Tom White is a freelance photographer, educator, and curator.
Born and raised in Bradford, West Yorkshire in the north of England, Tom studied Fine Art at Goldsmiths College in London, where he was initially intending to become a painter. It was during this time that photography took hold of him. He spent many nights photographing the underground music scene of the city and exploring the streets of South London with his camera.
After graduating from college - and having his camera stolen in a nightclub - Tom found work in the post production industry where he briefly entertained the notion of working in Films. However, with his first paycheck, he bought a new 35mm camera whereupon Tom continued photographing constantly.
Tom White traveled internationally to the Far East, Brazil, India and around Europe. His interest in focusing on society and politics grew. With time, he became involved in some social work with youth offenders in Hackney, East London and continued documenting his own personal life, including that of his friends and the music scene of London.
Eventually, Tom quit his daytime job to dedicate his career to photography. With the support of his now wife, he eventually left London to attend the International Center of Photography in New York, where Tom studied Photojournalism and Documentary Photography.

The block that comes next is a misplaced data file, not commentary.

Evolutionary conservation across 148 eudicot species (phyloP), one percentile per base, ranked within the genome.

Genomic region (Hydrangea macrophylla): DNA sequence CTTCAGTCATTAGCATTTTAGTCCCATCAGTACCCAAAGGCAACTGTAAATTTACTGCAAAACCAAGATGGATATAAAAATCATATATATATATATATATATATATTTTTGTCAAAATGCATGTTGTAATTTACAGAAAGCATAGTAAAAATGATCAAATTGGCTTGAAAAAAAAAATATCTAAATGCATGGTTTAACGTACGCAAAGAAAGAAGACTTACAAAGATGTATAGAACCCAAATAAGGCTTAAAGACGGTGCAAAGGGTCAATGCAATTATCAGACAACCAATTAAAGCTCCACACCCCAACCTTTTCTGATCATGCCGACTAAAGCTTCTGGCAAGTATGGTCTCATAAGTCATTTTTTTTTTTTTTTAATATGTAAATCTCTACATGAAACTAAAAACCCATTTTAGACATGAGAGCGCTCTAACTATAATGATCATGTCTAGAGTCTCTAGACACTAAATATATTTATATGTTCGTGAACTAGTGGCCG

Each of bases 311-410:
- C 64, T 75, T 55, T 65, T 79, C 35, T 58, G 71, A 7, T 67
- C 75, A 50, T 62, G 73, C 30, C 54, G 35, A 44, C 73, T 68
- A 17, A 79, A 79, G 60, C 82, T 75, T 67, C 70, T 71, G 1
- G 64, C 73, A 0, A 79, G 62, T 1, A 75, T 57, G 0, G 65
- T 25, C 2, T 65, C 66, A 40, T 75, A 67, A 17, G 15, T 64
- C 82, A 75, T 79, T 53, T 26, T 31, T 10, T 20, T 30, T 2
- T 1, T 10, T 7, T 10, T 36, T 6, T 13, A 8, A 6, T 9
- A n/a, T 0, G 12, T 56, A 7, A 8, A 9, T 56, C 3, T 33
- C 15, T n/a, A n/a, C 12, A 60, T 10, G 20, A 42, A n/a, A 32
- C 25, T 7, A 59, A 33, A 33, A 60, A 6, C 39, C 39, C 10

Since then, Tom has been working as a freelance photographer, educator and curator.
In 2011, Tom left the U.S. He is now currently based in Singapore, where he lives with his wife and two children. His work has been published in the U.S. and the U.K. and has been exhibited in England, America, and Japan. As an educator, Tom has taught classes at Columbia University’s School of Journalism and at the International Center of Photography, where he taught Digital Photography on the Photojournalism program.
In addition, he has worked extensively with the ICP's Community Programs department.
As photography has given me a direction in life, it is my intention to continue to do photography-based
social work in the future as a counterpoint to my documentary and fine art practice.